Jason tugged his gloves on and positioned himself to lift. “On three,” he said, watching Junior get set. At Jason’s count they lifted and took the two steps to the wheel barrow where they settled it. Jason kept hold of the post, steadying the load as Junior pushed the load toward the front of the house.
“Not too bad, huh?” Mickey said. “Not too heavy.”
“It ain’t light,” Jason said.
“Well, that’s what I was telling you. It’s more than just Junior and I can do.”
When they got to the truck, Jason reached over and lowered the tailgate. The bed was mostly full of concrete-rooted posts, thrown in without any sense of order. There was a lot of wasted space, but Jason thought they could fit the rest, so he wasn’t about to tell them how to reload the bed.
“Now, this is the tricky part,” Mickey was saying. “We gotta lift the post and get around the wheel barrow.”
Jason didn’t see the issue.
“Well,” Jason said. “Junior stands there, I stand here. We lift it up and you can pull the wheel barrow, if you want.”
“Oh, it sure is heavy, though,” Mickey said. “You be careful.”
Jason looked at Junior. “You ready?”
“Sure,” Junior answered.
“Okay, on three,” Jason ordered.
On the count, Jason lifted. Junior lifted, but was unable to clear the height of the tailgate. Jason struggled for a moment, but managed to get the chunk of concrete high enough to set it on the truck. Junior groaned as he tried to help, but his grip failed.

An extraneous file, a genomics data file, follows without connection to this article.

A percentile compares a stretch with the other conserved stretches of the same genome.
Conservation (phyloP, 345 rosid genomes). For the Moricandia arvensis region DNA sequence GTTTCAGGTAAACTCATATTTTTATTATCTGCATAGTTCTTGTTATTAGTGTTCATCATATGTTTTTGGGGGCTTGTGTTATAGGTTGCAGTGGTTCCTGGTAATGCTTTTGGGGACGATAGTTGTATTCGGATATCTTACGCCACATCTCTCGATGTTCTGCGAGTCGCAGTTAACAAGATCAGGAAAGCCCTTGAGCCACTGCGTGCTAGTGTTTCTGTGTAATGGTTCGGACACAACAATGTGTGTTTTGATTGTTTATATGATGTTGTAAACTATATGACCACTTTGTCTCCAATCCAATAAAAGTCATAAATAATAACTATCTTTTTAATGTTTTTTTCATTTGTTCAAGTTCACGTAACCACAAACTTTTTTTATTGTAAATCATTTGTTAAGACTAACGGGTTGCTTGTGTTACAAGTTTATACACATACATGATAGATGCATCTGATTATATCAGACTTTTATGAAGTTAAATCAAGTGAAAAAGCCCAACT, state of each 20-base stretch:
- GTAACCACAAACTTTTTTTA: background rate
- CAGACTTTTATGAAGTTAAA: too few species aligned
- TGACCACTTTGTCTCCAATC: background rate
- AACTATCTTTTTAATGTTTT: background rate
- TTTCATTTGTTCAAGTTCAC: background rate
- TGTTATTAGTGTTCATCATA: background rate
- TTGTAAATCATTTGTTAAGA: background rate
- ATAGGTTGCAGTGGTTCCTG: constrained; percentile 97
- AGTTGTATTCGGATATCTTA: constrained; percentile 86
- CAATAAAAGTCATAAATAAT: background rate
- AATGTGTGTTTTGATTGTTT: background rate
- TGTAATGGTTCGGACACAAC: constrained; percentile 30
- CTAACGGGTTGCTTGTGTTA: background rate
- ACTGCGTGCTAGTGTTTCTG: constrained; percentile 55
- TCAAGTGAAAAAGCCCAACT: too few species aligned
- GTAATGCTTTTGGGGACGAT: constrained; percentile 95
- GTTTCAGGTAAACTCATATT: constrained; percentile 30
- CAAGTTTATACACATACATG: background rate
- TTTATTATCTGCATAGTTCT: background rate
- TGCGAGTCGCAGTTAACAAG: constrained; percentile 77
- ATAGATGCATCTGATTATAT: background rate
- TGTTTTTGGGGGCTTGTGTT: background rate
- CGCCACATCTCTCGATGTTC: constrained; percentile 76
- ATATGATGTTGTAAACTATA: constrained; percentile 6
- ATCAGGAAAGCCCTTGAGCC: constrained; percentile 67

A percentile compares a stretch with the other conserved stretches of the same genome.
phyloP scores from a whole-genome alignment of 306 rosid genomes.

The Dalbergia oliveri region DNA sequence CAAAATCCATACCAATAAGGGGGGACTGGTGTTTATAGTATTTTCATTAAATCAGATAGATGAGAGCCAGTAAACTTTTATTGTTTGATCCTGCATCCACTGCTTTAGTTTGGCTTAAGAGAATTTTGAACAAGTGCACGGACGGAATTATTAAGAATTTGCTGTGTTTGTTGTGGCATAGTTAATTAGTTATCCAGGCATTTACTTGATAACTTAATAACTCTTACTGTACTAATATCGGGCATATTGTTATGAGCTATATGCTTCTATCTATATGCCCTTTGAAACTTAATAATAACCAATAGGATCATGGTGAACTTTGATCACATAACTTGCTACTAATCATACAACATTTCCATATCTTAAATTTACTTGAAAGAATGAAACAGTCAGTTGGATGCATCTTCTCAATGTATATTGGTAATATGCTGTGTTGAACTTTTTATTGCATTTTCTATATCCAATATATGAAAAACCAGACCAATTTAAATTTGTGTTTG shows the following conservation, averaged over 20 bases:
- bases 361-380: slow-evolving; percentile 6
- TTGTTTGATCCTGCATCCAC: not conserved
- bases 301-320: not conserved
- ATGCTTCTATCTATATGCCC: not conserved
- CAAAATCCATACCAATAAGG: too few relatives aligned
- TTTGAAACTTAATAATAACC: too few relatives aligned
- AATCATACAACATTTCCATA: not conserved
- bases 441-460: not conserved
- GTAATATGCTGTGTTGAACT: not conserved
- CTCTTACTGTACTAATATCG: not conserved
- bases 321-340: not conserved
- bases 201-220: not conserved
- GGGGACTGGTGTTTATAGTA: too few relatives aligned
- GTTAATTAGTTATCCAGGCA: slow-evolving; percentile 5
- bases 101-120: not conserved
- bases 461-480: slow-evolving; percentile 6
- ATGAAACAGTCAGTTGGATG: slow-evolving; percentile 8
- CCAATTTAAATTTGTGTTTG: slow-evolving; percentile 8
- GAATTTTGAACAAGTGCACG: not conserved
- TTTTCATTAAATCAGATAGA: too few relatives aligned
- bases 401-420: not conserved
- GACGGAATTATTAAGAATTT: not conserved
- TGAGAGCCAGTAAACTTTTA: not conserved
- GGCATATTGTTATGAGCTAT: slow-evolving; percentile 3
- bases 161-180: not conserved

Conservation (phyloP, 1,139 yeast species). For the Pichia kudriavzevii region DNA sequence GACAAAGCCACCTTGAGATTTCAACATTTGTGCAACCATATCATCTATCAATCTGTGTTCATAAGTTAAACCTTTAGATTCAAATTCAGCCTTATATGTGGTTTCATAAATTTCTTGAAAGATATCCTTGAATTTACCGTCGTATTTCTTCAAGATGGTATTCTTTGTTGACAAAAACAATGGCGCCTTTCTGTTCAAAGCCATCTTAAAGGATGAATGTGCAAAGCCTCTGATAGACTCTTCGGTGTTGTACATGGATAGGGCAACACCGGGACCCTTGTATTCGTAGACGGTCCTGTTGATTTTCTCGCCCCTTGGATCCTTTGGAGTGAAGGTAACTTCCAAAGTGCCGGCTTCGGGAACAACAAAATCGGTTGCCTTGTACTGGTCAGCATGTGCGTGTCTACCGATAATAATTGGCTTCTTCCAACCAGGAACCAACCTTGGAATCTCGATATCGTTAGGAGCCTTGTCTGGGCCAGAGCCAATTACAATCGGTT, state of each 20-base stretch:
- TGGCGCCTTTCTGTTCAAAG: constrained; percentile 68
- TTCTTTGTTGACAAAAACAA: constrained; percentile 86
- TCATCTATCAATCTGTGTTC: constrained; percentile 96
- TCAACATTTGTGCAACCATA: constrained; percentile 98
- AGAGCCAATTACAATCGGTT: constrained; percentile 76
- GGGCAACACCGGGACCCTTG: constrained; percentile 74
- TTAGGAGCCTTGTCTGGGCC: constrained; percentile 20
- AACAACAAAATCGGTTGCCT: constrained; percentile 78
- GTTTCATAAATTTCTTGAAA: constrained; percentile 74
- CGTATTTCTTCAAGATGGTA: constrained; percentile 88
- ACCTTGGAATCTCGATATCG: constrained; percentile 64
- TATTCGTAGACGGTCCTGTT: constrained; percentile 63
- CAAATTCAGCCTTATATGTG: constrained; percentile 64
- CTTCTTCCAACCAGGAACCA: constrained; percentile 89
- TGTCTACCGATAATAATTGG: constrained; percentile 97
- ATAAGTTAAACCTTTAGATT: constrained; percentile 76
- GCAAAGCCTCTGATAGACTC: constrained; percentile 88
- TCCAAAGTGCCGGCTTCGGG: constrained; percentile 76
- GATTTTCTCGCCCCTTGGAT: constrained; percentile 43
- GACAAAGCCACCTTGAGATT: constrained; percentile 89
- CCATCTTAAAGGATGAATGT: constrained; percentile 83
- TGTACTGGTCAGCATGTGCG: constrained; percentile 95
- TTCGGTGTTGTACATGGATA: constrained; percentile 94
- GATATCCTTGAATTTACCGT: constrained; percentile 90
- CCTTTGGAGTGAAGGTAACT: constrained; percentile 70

Jason wasn’t quick enough to pull his right hand clear before the ball of concrete smashed it against the edge of the tailgate. Pain registered immediately, and as the mass rolled off the truck, Jason pulled his hand back to his chest, afraid to look at the mangled mess he was certain remained.
“Well, shit,” Jason said, his voice tight.
“I’m sorry,” Junior cried.
“You all right?” Mickey asked.
Jason shook his head and hugged his arm to his body. “Hand’s broke.”
“Oh, oh, you’ll be all right, won’t you?” Mickey said. “It’s not broke, is it?”
“How bad is it?” Junior asked.
“Bad enough,” Jason replied. He risked a glance down at his hand to see two of his fingers bent in places God didn’t intend for fingers to bend and his glove slowly turning dark red.
Jason looked at Mickey and Junior, but they were frozen, staring at his mangled appendage.
“My truck’s a manual,” Jason said. “You think you can help me bandage this and get me down to the emergency room?”
“Well, now, I don’t know. This here is Junior’s truck and its all loaded up, you see. I don’t know that my car has enough gas to make it, and then there’s this fence post here in the driveway and if you and Junior can’t lift it, I don’t know how we’re supposed to.” Mickey was rambling on and Junior’s mouth was still agape.
“You could just drive my—” Jason bit back on his response. Somehow he knew he was driving himself.
“How about bandaging? You got a knife or some scissors to help me get this glove off?”
“I wouldn’t want to cut you,” Mickey said. “Plus, I don’t know that I got a knife sharp enough to get through that leather without hurting you more.”
Jason spat a strong curse word and turned toward his driveway. He reached across his body, fishing in his right hip pocket with his left hand for his keys. The pain was really starting to set in and he had to grit his teeth to keep from letting it escape through his mouth.
He got into his truck, bumbled his way into reverse and pulled out into the roadway. Then he saw his Lawn-Boy resting where he’d left it, sitting on the sidewalk. Surely his neighbors would push it into his garage, right? Especially with the way those clouds looked on the horizon.
Copyright © 2016 Chad D. Christy
All rights reserved.